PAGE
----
underwater in a clear lake, a large trout swims from a bucket to freedom
three redband trout swim close to riverbottom rocks
15 redband trout swim together, close to tan and gold-colored riverbed rocks

For more than a century, CDFW’s Trout Hatchery and Stocking Program has been providing recreational fishing opportunities to anglers throughout California. Today, the trout hatchery program is composed of 13 hatcheries, which oversee 20 distinct fish production programs to produce 17 strains, species and subspecies of trout.

McCloud River Redband Trout (Oncorhynchus mykiss stonei) is the latest addition to the CDFW’s production and release efforts. McCloud River Redband Trout is a unique sub-species of rainbow trout endemic to the upper McCloud River area of Shasta and Siskiyou counties of northern California. This fish has beautiful coloration and unique adult characteristics – a pronounced crimson lateral stripe, adult parr marks, relatively large black dorsal spotting, yellow-white hues on the underbelly and white-tipped fins.

The new production and stocking program for McCloud River Redband Trout at Mt. Shasta Fish Hatchery will focus on the upper McCloud River, including McCloud Reservoir. Given that stocking will occur solely within the historic watershed of McCloud River Redband Trout, the program is distinguished by CDFW as a Heritage Trout Production Program. A Heritage Trout is defined as a species of trout native to California, in its native habitat and area. This type of fishery represents the most natural form of aquatic habitat, species and angling opportunity available. Many anglers seeking additional challenges and goals will specifically pursue heritage trout fisheries.

While modern genetics management and conservation hatchery methods are utilized in the McCloud River Redband program, the hatchery-produced fish are primarily for recreational angling and not for release to areas containing wild and genetically pure McCloud River Redband Trout in their natural habitat. This ensures that the most wild populations remain in their native habitat and can continue local adaptation without hatchery influence. CDFW expects the McCloud River Redband Trout program to reach full implementation by 2019-20. The McCloud River Redband program demonstrates CDFW’s progress and commitment to conservation efforts and fisheries management.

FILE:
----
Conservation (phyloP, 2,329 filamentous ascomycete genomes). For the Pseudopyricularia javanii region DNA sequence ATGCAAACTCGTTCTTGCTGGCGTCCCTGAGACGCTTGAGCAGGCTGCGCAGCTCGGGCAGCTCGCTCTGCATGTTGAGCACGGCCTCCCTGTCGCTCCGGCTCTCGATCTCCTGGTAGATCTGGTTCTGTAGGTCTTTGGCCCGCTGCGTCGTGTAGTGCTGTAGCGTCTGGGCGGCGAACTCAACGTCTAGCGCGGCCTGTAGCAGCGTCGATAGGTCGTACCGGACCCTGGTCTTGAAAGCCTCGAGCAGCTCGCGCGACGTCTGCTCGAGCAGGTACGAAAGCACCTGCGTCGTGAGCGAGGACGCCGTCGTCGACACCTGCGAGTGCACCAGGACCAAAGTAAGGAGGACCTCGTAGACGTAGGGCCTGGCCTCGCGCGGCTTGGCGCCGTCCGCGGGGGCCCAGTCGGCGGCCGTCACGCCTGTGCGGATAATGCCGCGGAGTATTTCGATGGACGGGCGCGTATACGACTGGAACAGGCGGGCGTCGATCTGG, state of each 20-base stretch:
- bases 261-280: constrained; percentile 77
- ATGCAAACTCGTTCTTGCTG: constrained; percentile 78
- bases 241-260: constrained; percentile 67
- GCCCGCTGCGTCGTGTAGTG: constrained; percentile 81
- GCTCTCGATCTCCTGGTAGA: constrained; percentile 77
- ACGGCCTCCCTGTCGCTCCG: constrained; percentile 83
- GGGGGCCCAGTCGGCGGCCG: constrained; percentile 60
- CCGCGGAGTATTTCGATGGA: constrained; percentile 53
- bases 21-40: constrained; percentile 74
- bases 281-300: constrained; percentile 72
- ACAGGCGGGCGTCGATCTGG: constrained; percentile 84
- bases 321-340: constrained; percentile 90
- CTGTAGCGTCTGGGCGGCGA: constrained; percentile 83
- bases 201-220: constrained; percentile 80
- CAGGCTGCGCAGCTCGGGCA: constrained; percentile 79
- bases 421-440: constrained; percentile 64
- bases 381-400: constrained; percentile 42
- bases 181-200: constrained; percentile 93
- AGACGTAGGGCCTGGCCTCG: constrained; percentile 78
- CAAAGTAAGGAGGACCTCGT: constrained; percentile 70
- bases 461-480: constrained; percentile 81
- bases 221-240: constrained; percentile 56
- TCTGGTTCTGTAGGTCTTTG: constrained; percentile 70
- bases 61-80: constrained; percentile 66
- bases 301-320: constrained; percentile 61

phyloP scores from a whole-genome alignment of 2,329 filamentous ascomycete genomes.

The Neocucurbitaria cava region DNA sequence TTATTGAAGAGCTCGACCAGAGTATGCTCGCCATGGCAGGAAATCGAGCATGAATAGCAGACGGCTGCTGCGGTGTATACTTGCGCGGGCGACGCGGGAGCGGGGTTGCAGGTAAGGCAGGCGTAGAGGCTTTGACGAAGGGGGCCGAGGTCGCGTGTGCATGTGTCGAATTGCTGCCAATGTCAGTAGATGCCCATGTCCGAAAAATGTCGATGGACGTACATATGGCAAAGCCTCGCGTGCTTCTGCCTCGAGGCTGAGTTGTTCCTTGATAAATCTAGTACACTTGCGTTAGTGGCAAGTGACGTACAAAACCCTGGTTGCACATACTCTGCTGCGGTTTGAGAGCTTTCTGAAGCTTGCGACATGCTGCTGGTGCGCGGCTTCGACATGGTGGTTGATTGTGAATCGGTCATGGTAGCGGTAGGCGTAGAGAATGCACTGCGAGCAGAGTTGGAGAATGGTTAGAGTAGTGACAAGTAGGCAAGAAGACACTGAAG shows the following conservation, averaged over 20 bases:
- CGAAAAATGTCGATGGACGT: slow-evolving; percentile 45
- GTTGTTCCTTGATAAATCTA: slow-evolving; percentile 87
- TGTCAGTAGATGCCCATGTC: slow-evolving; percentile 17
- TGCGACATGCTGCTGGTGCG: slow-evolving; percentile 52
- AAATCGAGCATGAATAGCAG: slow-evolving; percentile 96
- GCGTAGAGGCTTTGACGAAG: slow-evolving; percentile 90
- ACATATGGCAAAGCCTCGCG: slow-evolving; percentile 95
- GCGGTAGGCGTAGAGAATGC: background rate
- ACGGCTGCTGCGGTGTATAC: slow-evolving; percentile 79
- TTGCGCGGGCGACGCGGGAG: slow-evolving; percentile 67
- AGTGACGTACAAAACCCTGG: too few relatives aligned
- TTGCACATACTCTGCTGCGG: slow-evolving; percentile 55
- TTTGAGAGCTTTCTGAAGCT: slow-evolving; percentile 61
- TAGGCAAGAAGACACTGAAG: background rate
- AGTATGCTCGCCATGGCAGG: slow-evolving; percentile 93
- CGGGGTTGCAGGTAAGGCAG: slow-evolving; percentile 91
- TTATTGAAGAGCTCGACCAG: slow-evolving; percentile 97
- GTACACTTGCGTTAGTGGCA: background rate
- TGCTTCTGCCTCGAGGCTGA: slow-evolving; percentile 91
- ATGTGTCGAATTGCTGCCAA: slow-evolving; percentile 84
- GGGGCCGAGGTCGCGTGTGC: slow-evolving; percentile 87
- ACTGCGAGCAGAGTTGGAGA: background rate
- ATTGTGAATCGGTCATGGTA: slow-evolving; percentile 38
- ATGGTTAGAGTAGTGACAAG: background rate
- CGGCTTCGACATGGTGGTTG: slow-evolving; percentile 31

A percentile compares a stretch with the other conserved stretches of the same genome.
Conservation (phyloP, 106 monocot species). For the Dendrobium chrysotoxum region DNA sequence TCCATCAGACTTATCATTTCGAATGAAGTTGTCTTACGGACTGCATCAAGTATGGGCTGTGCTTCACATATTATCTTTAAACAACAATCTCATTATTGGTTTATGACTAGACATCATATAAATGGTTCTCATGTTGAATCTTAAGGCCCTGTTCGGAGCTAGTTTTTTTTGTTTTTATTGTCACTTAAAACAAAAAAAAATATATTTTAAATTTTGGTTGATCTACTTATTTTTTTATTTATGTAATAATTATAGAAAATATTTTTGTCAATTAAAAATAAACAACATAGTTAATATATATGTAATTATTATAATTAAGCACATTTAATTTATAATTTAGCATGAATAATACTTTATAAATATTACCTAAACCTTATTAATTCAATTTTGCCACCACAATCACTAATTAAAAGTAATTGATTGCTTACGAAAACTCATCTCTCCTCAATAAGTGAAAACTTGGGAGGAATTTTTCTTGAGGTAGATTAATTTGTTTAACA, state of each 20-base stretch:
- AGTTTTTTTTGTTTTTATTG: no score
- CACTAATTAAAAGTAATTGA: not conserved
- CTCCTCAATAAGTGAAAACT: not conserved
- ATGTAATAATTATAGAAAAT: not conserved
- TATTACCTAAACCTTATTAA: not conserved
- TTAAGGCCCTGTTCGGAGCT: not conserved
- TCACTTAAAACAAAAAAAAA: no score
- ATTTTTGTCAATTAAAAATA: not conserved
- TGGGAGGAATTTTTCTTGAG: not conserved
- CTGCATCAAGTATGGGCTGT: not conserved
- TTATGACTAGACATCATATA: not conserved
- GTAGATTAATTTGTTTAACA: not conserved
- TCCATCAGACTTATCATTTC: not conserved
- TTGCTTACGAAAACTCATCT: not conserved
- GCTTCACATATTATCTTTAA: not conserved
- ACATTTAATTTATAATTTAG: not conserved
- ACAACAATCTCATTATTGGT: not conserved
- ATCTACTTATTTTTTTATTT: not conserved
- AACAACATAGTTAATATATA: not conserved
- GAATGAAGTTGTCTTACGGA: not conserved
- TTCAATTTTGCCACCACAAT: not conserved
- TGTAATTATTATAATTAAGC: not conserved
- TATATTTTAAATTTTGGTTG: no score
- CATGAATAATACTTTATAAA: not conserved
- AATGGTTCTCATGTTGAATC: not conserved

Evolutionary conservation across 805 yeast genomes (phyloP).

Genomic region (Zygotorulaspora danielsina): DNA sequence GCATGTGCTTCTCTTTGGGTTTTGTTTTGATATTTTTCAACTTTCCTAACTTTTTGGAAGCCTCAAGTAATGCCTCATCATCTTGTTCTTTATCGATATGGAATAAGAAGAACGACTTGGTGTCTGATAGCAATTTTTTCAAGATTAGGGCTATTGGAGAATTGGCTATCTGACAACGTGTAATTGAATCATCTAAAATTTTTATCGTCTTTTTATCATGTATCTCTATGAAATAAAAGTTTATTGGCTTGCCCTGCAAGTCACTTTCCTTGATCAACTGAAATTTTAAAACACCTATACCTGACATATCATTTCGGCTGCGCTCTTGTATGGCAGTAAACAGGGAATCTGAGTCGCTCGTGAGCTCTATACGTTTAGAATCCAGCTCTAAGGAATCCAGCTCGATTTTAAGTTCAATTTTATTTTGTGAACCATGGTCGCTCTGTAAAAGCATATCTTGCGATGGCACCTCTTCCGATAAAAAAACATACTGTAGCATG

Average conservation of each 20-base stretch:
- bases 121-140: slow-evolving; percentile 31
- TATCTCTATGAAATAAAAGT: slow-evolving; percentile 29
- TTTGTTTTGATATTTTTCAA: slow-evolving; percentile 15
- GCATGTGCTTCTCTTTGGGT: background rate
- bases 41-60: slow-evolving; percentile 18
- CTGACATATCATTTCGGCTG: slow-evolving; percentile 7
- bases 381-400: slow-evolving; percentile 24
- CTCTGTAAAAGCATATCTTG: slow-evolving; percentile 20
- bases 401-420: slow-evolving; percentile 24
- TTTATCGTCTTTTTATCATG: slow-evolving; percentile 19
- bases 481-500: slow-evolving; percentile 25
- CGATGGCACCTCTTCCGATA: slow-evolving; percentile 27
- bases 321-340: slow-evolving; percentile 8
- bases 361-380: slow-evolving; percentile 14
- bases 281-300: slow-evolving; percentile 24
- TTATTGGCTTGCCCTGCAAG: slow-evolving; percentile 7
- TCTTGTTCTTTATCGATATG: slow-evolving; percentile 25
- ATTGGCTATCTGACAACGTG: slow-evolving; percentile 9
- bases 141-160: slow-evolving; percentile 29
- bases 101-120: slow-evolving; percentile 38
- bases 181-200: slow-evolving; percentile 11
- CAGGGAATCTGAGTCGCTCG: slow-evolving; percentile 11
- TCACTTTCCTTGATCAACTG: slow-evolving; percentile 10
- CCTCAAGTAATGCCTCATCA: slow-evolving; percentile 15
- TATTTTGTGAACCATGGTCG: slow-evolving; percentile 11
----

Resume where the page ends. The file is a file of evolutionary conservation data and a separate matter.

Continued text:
CDFW trout hatcheries will continue to produce and stock several strains and species of trout statewide to promote trout angling opportunities, and contribute to the conservation of California’s native species and sub-species of trout. One of the next priorities for the department’s trout hatchery program will commence in 2018, and focus on advancing the Kern River Rainbow Trout program at CDFWs’ Kern River Planting Base.

CDFW Fish and Wildlife Technician Beau Jones stocking McCloud River Redband Trout in August 2017. CDFW photos by hatchery staff.

Categories: General
  • August 15, 2017

The latest issue of California Fish and Game, CDFW’s scientific journal, is now available online. This century-old quarterly journal contains peer-reviewed scientific literature that explores and advances the conservation and understanding of California’s flora and fauna.

The endangered salt marsh harvest mouse (Reithrodontomys raviventris) graces the cover of California Fish and Game, Volume 103, Issue I. Researchers ventured into the pickleweed to study the tiny mouse, which is endemic to the marshes surrounding the San Francisco Estuary Bay and its tributaries. The mice were fitted with tiny radiotelemetry collars and tracked for three years. Researchers documented some curious behavior in the resulting paper, “Potential evidence of communal nesting, mate guarding, or biparental care.” The accompanying photos provide a fascinating glimpse into an active nest.

Another paper, “Documentation of mountain lion occurrence and reproduction in the Sacramento Valley of California,” explores the potential for mountain lions to exist in fragmented habitats if there is adequate connectivity with larger blocks of suitable habitat and sufficient prey. The study used camera traps to document populations of mountain lions in the Sacramento Valley’s Butte Sink, which is made up of relic riparian habitats interspersed with managed wetlands. The photos show healthy mountain lions moving through habitat that has long been considered unsuitable due to extensive agricultural and urban development.

The article, “Mussels of the Upper Klamath River, Oregon and California,” reports on sampling efforts that expand existing baseline population data on freshwater mussels in the Upper Klamath River. The sampling efforts may ultimately assist with protection, mitigation and enhancement efforts for large bi-valve species.

The final paper provides insights into the benefits deer and elk derive from licking mineral rocks. Researchers took samples of “lick sites” that were used by California black-tail deer (Odocoileus hemionus columbianus) and Roosevelt elk (Cervus canadensis roosevelti) in the Klamath Mountains, Siskiyou County. After performing a detailed analysis of the elemental content of each lick site, the researchers concluded that each lick site offers a different smorgasbord of minerals, and in varying concentrations. The study’s objective is to begin identifying, classifying, and analyzing important mineral lick sites to benefit future ungulate management efforts.